I’ve never seen the shadowy world through a 1960s-era startlight scope, but I saw through similar military equipment in my Naval aviation role a decade ago and I’ve read about those scopes as an English major. As Lance spoke about lying in wait on a hill, panning back and forth while looking through the stack of round lenses, I remembered Yusef Komunyakaa’s poem “Starlight Scope Myopia.”

A well-regarded poet of the civil rights era, Komunyakaa received a Bronze Star for his service in Vietnam the same year that Lance earned his (1969). It took Komunyakaa nearly two decades to write about the war, finally publishing a book on the subject in 1988 titled Dien Cai Dau, which is Vietnamese for “crazy.”

I put on my scholar’s hat to tell Lance about the poem, “Starlight Scope Myopia,” extolling what I take to be its effective meditation on the scope’s tendency to pull the shooter-viewer into this round, monochromatic world. The result is a unique kind of near-sightedness. Komunyakaa opens the poem with the sight of distant people-shadows lifting other shadows onto an oxcart, a scene he says will live in the riflemen’s heads for years. He closes the poem this way, refining—I said with scholarly authority—the distance between shooter and target:

One of them is laughing.
You want to place a finger

to his lips & say “shhhh.”
You try reading ghost-talk

on their lips. They say
“up-up we go,” lifting as one.
This one, old, bowlegged,

you feel you could reach out
& take him into your arms. You

peer down the sights of your M-16
seeing the full moon
loaded on an oxcart.

The poem ends like that, with this hovering image of the moon on an ox cart. Readers pause on the shadowy, quiet, mystical scene available through spotting scopes, and explore how the sight of moving mouths can mingle with the scope viewer’s imagination—how other surrounding night sounds create the illusion that we can hear the far-off people speaking. And Komunyakaa’s use of second person (“you”) adds an important, menacing layer. Writing in second person allows readers to imagine themselves in the role of shooter, rather than the narrator. The power inherent in a rifle with night scope becomes yours. You think you know the men represented in this monochrome, shadowy text. You feel you can embrace them, and you can kill them.

I gave Lance a copy of the poem in an anthology, hoping for more opportunities to talk about the optical strangeness in those situations. I’m a painter. I think about these things all the time. What I don’t think much about—and here’s an example of my own myopic view of combat scopes and luminance—is the memories someone like Lance must have entwined with those of the full moon apparently loaded onto an ox cart. They aren’t pleasant, and they go deep.

Lance earned his reputation for keen starlight scoping this way: One night, on watch with his platoon sergeant, Lance whispered that he saw a figure appear in the scope, and then he started counting… 2, 3, 4, 5. “When I got to 8,” he told me, “I said, Holy shit there’s a company of NVA down there. I saw a mortar tube. It was very scary.” He said that there were 200 troops in total on their way to take out a different American company that the North Vietnamese had targeted.

Lance and his sergeant immediately sent word to their company to wake everyone up. Within a minute, he said, they lit up those ghostly shapes with everything they had. Lance set aside the M-16 with the starlight scope and picked up his usual M-60 machine gun, blasting at the shadows. The barrel got so hot he worried that it might melt.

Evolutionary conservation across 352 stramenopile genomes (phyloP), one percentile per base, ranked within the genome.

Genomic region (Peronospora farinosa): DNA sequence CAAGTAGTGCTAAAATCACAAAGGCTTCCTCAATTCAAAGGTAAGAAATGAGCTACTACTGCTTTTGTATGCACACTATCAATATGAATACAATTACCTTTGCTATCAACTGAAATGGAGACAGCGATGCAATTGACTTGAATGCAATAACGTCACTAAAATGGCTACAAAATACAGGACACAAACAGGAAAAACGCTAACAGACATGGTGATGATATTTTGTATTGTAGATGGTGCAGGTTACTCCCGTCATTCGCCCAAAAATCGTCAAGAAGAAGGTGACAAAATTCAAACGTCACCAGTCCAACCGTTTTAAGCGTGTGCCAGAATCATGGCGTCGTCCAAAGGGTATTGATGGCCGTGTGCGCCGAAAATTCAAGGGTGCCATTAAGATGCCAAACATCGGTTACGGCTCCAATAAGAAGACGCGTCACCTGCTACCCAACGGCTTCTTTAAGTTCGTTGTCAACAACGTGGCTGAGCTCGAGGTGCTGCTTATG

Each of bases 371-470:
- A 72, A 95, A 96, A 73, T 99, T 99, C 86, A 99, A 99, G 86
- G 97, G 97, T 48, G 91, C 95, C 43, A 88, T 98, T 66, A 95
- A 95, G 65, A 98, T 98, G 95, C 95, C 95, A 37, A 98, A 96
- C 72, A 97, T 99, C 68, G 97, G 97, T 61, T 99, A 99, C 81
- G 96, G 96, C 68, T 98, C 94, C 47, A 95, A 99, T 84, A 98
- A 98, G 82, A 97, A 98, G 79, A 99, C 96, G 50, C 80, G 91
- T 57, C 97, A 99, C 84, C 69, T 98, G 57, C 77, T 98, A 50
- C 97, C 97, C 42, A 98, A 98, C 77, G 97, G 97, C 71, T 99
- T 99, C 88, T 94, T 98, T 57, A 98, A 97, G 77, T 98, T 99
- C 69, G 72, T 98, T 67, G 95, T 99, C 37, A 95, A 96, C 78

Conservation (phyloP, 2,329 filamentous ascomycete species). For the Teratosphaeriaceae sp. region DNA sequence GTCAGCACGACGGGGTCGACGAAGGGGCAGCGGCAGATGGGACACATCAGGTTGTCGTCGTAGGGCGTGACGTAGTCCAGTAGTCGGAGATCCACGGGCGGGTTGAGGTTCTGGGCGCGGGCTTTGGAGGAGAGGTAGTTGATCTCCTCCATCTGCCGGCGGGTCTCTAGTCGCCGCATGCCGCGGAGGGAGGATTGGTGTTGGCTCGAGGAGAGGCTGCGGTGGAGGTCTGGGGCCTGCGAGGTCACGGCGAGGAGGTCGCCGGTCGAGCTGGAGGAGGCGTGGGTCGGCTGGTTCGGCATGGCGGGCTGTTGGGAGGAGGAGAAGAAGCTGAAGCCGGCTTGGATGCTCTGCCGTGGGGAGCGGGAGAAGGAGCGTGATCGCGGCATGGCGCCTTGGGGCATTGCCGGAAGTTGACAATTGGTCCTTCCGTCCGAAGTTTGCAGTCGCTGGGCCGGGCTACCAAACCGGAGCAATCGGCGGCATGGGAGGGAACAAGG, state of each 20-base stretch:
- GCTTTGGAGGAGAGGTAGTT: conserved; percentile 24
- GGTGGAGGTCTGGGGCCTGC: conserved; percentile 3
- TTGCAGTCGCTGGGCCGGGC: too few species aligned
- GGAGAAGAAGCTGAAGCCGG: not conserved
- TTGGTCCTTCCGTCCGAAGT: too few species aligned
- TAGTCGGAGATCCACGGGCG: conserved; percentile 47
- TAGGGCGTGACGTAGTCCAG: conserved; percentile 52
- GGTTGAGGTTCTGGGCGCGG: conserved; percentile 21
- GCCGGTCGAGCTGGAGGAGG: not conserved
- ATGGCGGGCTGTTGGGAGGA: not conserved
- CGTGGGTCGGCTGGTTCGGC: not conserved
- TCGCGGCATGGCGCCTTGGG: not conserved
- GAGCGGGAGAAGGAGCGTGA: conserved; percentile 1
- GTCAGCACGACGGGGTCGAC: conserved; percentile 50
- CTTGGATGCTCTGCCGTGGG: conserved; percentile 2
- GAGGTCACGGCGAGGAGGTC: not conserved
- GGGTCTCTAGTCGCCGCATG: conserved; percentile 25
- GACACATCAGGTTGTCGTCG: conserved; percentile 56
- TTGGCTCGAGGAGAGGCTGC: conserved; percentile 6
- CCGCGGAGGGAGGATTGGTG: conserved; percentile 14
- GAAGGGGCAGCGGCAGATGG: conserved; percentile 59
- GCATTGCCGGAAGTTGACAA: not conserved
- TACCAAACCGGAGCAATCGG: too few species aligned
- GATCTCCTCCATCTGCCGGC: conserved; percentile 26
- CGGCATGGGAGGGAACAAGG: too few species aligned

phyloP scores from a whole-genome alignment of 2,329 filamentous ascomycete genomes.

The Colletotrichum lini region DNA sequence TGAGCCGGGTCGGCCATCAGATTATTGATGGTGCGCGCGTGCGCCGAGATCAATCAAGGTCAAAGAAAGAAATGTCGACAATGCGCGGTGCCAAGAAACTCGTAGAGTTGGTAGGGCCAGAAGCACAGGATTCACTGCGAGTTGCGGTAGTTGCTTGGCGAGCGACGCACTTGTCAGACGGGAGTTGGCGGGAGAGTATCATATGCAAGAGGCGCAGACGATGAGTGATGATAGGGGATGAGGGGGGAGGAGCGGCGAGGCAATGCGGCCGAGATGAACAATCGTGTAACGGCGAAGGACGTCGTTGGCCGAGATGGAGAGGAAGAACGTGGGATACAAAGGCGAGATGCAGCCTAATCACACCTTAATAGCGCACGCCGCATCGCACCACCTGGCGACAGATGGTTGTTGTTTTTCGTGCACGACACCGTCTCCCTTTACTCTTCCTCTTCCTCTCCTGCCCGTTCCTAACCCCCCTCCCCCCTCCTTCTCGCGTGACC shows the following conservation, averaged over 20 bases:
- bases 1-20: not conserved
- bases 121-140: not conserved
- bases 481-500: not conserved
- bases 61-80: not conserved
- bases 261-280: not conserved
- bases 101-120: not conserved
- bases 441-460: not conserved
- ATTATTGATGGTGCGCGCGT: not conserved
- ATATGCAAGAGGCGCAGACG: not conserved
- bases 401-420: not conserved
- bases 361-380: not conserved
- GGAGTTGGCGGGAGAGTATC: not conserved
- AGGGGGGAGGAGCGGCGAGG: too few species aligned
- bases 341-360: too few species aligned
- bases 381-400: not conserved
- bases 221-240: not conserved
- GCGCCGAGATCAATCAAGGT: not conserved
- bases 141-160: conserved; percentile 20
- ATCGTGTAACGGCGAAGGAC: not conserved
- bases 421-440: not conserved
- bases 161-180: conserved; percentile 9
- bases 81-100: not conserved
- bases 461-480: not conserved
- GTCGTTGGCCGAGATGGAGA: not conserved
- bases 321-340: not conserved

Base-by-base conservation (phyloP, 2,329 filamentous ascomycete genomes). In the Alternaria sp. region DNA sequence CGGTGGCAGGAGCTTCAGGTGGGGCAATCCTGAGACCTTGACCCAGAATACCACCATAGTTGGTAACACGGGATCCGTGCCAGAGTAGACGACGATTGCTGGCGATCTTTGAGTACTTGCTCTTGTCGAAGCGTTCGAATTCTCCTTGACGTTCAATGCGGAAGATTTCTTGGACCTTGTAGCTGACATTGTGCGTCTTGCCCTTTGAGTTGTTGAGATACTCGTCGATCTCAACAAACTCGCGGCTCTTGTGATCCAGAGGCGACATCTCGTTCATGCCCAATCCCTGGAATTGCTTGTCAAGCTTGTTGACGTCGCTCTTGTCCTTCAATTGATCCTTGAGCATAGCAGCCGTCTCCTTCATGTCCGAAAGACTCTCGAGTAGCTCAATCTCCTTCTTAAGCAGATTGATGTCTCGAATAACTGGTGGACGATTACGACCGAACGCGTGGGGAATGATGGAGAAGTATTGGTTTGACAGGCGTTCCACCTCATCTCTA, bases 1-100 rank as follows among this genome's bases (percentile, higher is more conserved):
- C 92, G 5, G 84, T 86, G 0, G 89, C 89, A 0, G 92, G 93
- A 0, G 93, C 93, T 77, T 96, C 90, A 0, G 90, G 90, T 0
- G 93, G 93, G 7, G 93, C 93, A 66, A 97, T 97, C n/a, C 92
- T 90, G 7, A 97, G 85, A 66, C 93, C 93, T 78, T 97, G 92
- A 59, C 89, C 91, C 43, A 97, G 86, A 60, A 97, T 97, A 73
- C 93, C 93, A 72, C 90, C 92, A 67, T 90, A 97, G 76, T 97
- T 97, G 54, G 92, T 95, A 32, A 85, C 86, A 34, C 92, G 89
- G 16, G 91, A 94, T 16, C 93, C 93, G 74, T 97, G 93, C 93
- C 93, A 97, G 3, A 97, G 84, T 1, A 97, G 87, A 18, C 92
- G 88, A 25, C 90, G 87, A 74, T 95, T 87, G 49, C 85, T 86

In the morning, they found no bodies nor weapons among the helmets and other equipment left behind. Even in a hasty retreat, the North Vietnamese rarely left much for their enemy to use against them. “There were a lot of blood trails,” he said. But later, following those blood trails, the company found several shallow graves. The NVA often would put maps or other sensitive intelligence material under a rotting body to keep anyone from discovering it, assuming that pure revulsion would keep people away from valuable intel. “But we had orders,” Lance said. They dug up and turned over those bodies—careful to avoid any booby traps—and searched the whole scene thoroughly.

One grave appeared unusual. The man’s body was buried with some formality, in a wooden box instead of a simple hole in the ground. The Americans suspected the man must have been some kind of high ranking official. Opening the box revealed something big, yet not quite what they expected. It was obvious the man had still been alive when he was buried. The tips of the man’s fingers had rubbed away from scratching at the coffin’s insides, and his face was still twisted in what looked like a ghastly scream.

Conversations like this one give me a glimpse into the narrow scope I look through almost all the time. I hope talking about it 45 years later helps Mr. Grebner, too.I know that Vietnam still lives in his rifleman’s mind. He loves restoring muzzle loaders, but he still can’t touch a black rifle—nothing that looks or feels like an M-16, M-14, or AR-15. They bring back the hands-on sensation of killing people, he said.

We were nearly finished with the portrait when I told Lance how much I’d like to see the photo we were approximating, the one of him in the helicopter with the M-60 and the cigar. “Oh…I don’t have it,” he said, then described the many dead ends he has met while trying to track down the photographer, a print, or a negative. “I’ve never seen it. I only know it was taken.” That seems to fit. In clay and paint, two young adults have helped a retiree construct an echo of a photo that may not exist, using a weapon from a much older war as a stand-in. Looking at our portrait, I feel some hint of the long history of organized violence, the recovery across generations, and the slipping away of lessons learned.

— Paul X. Rutz

Between Here and There opens Friday, Nov. 7 from 7 to 10 p.m. at Scott Foster’s Good: a gallery in North Portland.